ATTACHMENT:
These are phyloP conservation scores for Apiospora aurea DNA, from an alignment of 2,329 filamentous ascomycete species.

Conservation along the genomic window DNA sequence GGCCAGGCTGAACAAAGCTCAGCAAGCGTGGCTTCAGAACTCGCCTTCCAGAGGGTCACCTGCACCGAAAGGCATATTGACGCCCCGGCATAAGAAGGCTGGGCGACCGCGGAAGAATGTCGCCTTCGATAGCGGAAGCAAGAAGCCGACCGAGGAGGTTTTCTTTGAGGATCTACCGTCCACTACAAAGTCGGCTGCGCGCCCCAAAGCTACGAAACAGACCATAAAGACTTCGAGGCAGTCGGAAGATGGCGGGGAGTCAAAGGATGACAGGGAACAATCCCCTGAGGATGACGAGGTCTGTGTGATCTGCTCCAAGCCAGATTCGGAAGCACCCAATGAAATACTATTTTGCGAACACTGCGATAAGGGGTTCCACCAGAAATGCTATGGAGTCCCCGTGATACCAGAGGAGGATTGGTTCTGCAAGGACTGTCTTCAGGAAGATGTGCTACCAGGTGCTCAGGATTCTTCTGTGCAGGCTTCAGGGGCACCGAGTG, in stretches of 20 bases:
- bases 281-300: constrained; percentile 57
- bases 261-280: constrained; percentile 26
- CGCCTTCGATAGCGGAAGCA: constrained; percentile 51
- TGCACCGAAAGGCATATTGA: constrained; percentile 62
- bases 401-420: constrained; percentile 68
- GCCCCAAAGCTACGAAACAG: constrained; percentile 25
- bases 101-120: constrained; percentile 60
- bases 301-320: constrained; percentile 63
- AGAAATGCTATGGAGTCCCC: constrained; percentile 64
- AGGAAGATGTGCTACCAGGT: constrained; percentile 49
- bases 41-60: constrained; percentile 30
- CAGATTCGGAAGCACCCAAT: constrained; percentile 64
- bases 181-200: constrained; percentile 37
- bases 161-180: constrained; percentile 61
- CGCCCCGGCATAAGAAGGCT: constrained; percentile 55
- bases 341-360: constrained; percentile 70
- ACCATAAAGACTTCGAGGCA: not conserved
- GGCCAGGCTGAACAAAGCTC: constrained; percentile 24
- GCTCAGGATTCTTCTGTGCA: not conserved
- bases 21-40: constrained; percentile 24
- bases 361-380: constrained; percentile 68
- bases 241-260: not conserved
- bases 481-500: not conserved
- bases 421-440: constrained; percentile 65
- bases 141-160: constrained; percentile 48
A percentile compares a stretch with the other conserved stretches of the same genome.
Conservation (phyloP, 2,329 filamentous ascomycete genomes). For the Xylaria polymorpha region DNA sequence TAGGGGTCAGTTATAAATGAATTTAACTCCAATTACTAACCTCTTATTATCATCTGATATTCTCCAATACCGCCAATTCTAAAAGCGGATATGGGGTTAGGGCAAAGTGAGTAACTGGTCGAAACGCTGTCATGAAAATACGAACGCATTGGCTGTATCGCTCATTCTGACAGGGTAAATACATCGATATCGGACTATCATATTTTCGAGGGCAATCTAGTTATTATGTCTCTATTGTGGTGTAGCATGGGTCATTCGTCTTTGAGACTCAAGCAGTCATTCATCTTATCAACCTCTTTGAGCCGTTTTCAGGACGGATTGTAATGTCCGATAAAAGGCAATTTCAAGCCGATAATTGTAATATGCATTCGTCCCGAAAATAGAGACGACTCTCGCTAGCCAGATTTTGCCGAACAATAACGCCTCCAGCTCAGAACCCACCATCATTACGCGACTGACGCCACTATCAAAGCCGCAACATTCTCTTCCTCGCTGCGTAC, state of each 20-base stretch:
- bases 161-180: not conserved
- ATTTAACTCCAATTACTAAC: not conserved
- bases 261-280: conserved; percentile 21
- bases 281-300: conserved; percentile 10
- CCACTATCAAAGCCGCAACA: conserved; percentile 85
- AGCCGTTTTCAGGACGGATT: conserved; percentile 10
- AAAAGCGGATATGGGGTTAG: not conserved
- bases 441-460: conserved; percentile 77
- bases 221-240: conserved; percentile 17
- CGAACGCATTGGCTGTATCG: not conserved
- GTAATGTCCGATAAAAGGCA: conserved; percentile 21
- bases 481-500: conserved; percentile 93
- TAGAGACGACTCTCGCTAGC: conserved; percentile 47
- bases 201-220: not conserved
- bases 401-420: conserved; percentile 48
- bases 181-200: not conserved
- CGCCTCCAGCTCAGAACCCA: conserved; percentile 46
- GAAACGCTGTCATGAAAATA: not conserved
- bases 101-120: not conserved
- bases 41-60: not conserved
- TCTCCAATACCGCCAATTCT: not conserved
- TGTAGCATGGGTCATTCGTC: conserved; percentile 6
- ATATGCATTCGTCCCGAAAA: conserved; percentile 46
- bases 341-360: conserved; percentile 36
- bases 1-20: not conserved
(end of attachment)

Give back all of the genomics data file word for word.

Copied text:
These are phyloP conservation scores for Apiospora aurea DNA, from an alignment of 2,329 filamentous ascomycete species.

Conservation along the genomic window DNA sequence GGCCAGGCTGAACAAAGCTCAGCAAGCGTGGCTTCAGAACTCGCCTTCCAGAGGGTCACCTGCACCGAAAGGCATATTGACGCCCCGGCATAAGAAGGCTGGGCGACCGCGGAAGAATGTCGCCTTCGATAGCGGAAGCAAGAAGCCGACCGAGGAGGTTTTCTTTGAGGATCTACCGTCCACTACAAAGTCGGCTGCGCGCCCCAAAGCTACGAAACAGACCATAAAGACTTCGAGGCAGTCGGAAGATGGCGGGGAGTCAAAGGATGACAGGGAACAATCCCCTGAGGATGACGAGGTCTGTGTGATCTGCTCCAAGCCAGATTCGGAAGCACCCAATGAAATACTATTTTGCGAACACTGCGATAAGGGGTTCCACCAGAAATGCTATGGAGTCCCCGTGATACCAGAGGAGGATTGGTTCTGCAAGGACTGTCTTCAGGAAGATGTGCTACCAGGTGCTCAGGATTCTTCTGTGCAGGCTTCAGGGGCACCGAGTG, in stretches of 20 bases:
- bases 281-300: constrained; percentile 57
- bases 261-280: constrained; percentile 26
- CGCCTTCGATAGCGGAAGCA: constrained; percentile 51
- TGCACCGAAAGGCATATTGA: constrained; percentile 62
- bases 401-420: constrained; percentile 68
- GCCCCAAAGCTACGAAACAG: constrained; percentile 25
- bases 101-120: constrained; percentile 60
- bases 301-320: constrained; percentile 63
- AGAAATGCTATGGAGTCCCC: constrained; percentile 64
- AGGAAGATGTGCTACCAGGT: constrained; percentile 49
- bases 41-60: constrained; percentile 30
- CAGATTCGGAAGCACCCAAT: constrained; percentile 64
- bases 181-200: constrained; percentile 37
- bases 161-180: constrained; percentile 61
- CGCCCCGGCATAAGAAGGCT: constrained; percentile 55
- bases 341-360: constrained; percentile 70
- ACCATAAAGACTTCGAGGCA: not conserved
- GGCCAGGCTGAACAAAGCTC: constrained; percentile 24
- GCTCAGGATTCTTCTGTGCA: not conserved
- bases 21-40: constrained; percentile 24
- bases 361-380: constrained; percentile 68
- bases 241-260: not conserved
- bases 481-500: not conserved
- bases 421-440: constrained; percentile 65
- bases 141-160: constrained; percentile 48
A percentile compares a stretch with the other conserved stretches of the same genome.
Conservation (phyloP, 2,329 filamentous ascomycete genomes). For the Xylaria polymorpha region DNA sequence TAGGGGTCAGTTATAAATGAATTTAACTCCAATTACTAACCTCTTATTATCATCTGATATTCTCCAATACCGCCAATTCTAAAAGCGGATATGGGGTTAGGGCAAAGTGAGTAACTGGTCGAAACGCTGTCATGAAAATACGAACGCATTGGCTGTATCGCTCATTCTGACAGGGTAAATACATCGATATCGGACTATCATATTTTCGAGGGCAATCTAGTTATTATGTCTCTATTGTGGTGTAGCATGGGTCATTCGTCTTTGAGACTCAAGCAGTCATTCATCTTATCAACCTCTTTGAGCCGTTTTCAGGACGGATTGTAATGTCCGATAAAAGGCAATTTCAAGCCGATAATTGTAATATGCATTCGTCCCGAAAATAGAGACGACTCTCGCTAGCCAGATTTTGCCGAACAATAACGCCTCCAGCTCAGAACCCACCATCATTACGCGACTGACGCCACTATCAAAGCCGCAACATTCTCTTCCTCGCTGCGTAC, state of each 20-base stretch:
- bases 161-180: not conserved
- ATTTAACTCCAATTACTAAC: not conserved
- bases 261-280: conserved; percentile 21
- bases 281-300: conserved; percentile 10
- CCACTATCAAAGCCGCAACA: conserved; percentile 85
- AGCCGTTTTCAGGACGGATT: conserved; percentile 10
- AAAAGCGGATATGGGGTTAG: not conserved
- bases 441-460: conserved; percentile 77
- bases 221-240: conserved; percentile 17
- CGAACGCATTGGCTGTATCG: not conserved
- GTAATGTCCGATAAAAGGCA: conserved; percentile 21
- bases 481-500: conserved; percentile 93
- TAGAGACGACTCTCGCTAGC: conserved; percentile 47
- bases 201-220: not conserved
- bases 401-420: conserved; percentile 48
- bases 181-200: not conserved
- CGCCTCCAGCTCAGAACCCA: conserved; percentile 46
- GAAACGCTGTCATGAAAATA: not conserved
- bases 101-120: not conserved
- bases 41-60: not conserved
- TCTCCAATACCGCCAATTCT: not conserved
- TGTAGCATGGGTCATTCGTC: conserved; percentile 6
- ATATGCATTCGTCCCGAAAA: conserved; percentile 46
- bases 341-360: conserved; percentile 36
- bases 1-20: not conserved